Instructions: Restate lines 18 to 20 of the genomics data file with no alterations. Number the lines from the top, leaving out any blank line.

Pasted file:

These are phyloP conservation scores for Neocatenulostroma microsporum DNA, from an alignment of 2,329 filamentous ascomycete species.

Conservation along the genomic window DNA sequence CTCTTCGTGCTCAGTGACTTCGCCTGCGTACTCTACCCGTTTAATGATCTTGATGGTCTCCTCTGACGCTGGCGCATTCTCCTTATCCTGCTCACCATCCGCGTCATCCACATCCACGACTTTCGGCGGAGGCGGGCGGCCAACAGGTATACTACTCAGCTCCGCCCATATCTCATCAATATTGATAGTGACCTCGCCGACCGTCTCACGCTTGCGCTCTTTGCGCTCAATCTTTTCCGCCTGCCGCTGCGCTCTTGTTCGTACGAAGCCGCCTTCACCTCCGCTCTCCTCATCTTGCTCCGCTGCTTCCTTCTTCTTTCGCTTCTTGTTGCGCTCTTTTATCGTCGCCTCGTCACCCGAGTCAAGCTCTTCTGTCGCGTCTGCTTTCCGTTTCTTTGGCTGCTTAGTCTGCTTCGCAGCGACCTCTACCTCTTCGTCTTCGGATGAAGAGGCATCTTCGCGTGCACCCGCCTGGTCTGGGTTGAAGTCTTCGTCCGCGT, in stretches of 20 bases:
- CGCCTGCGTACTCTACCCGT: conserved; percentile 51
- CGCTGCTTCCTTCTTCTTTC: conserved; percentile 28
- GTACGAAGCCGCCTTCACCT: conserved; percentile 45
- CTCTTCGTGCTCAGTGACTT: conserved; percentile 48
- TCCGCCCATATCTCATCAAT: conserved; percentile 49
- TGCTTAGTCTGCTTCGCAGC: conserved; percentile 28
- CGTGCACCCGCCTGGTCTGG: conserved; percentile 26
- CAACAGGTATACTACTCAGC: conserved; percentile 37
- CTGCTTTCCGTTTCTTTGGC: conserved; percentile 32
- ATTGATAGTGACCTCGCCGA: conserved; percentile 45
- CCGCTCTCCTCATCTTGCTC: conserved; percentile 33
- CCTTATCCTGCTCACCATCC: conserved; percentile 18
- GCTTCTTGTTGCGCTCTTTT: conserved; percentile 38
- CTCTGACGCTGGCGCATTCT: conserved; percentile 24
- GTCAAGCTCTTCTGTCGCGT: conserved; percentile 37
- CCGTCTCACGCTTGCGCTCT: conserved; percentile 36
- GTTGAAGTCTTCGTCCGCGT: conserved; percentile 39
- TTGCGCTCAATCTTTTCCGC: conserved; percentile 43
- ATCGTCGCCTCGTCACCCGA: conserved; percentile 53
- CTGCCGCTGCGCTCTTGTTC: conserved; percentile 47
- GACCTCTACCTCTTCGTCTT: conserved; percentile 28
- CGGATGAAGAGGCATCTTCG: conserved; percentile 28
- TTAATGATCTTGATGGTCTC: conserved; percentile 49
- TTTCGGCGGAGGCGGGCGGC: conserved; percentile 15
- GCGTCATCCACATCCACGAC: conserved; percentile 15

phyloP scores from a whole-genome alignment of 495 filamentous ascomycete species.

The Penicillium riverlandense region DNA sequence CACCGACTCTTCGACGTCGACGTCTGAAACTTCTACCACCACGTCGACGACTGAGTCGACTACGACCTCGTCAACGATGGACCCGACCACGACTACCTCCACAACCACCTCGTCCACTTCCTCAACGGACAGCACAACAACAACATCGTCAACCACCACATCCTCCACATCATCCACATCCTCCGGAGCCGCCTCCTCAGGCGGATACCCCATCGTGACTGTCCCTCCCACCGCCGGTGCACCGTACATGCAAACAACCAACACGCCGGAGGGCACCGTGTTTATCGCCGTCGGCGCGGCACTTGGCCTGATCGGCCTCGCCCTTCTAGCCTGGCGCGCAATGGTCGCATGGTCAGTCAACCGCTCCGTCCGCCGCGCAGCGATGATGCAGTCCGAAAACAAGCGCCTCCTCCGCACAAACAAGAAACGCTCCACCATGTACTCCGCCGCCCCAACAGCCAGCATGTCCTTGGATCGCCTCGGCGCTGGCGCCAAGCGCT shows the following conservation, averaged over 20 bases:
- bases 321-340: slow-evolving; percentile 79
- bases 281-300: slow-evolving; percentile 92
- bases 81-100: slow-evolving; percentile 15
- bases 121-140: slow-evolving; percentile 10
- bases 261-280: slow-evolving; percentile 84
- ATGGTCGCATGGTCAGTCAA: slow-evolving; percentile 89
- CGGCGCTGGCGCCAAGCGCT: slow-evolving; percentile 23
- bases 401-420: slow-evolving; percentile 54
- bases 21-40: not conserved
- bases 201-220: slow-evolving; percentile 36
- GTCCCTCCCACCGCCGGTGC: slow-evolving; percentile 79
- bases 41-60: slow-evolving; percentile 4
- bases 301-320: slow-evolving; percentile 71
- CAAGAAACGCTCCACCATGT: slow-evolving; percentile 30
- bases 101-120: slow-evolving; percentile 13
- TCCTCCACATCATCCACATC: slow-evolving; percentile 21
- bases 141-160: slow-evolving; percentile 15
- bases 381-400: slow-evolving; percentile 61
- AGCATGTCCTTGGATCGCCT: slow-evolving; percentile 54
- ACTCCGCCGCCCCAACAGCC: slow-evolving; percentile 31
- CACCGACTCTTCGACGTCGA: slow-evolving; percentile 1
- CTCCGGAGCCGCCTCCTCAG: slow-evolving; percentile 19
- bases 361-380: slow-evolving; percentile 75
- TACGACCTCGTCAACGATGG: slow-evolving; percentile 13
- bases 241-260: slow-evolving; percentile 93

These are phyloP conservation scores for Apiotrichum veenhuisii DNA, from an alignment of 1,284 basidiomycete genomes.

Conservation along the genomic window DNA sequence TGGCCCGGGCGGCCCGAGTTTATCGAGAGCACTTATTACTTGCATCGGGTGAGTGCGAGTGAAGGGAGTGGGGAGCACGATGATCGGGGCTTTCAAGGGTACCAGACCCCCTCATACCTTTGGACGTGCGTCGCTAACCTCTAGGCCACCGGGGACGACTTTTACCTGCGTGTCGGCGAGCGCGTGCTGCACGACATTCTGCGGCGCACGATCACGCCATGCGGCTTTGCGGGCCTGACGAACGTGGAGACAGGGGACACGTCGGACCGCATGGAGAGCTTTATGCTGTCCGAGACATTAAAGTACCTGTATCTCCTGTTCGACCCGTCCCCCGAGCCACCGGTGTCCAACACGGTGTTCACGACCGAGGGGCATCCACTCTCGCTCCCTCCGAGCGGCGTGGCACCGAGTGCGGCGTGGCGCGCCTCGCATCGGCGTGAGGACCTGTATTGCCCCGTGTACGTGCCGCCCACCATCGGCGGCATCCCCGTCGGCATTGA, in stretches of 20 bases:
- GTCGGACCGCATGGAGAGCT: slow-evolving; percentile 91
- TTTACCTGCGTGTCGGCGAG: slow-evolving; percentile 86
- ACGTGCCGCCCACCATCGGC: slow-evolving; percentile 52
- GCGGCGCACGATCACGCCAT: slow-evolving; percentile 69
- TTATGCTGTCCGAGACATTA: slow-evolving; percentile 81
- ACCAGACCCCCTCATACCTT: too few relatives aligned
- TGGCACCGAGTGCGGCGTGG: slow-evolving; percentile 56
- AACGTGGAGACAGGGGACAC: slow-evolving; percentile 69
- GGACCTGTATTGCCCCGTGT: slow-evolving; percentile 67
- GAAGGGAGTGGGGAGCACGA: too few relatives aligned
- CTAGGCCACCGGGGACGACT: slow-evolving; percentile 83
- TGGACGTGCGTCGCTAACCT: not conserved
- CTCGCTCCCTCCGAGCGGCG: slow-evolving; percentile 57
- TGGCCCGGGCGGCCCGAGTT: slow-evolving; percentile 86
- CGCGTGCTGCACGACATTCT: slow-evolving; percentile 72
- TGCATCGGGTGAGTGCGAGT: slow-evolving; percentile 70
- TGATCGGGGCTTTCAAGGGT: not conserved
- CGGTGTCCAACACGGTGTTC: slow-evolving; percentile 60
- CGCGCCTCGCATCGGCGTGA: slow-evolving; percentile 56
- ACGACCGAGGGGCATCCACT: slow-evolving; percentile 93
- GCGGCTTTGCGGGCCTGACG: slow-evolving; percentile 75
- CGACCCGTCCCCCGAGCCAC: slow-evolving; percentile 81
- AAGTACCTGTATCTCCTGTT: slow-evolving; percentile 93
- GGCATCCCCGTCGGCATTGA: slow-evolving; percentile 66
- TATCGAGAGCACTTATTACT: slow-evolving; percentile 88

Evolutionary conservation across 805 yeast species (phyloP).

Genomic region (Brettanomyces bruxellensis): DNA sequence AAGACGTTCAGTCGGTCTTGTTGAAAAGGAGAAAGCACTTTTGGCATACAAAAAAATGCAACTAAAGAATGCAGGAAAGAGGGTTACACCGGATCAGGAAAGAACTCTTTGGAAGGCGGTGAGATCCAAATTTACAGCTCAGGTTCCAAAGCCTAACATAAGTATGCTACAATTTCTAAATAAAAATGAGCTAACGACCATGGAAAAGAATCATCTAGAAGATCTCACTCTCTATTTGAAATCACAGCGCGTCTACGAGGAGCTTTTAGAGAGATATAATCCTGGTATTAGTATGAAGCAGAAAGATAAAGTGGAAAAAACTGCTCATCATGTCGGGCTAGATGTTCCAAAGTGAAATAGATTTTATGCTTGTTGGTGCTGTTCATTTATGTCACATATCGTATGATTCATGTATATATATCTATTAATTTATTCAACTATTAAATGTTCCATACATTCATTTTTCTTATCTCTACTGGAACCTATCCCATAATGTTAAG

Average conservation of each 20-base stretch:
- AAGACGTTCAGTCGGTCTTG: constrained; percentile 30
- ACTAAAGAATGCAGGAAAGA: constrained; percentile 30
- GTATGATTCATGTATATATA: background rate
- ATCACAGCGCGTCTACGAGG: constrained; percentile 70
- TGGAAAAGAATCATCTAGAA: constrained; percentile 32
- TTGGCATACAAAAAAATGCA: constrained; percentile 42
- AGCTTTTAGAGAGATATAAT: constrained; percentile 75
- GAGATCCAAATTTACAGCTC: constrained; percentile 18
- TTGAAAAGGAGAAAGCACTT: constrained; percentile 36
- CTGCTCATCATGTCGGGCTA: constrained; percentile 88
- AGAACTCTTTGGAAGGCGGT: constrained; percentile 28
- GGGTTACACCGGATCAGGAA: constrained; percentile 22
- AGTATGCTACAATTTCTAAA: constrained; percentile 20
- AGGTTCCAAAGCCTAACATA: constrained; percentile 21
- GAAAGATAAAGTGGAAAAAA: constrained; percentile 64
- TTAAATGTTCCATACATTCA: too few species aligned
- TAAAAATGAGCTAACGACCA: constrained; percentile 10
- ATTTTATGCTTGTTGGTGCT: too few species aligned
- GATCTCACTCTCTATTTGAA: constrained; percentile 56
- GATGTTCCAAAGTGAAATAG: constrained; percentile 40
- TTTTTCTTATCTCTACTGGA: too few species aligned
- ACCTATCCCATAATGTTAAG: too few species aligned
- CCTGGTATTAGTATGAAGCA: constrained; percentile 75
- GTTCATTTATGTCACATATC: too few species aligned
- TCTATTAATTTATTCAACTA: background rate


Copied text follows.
- CCGTCTCACGCTTGCGCTCT: conserved; percentile 36
- GTTGAAGTCTTCGTCCGCGT: conserved; percentile 39
- TTGCGCTCAATCTTTTCCGC: conserved; percentile 43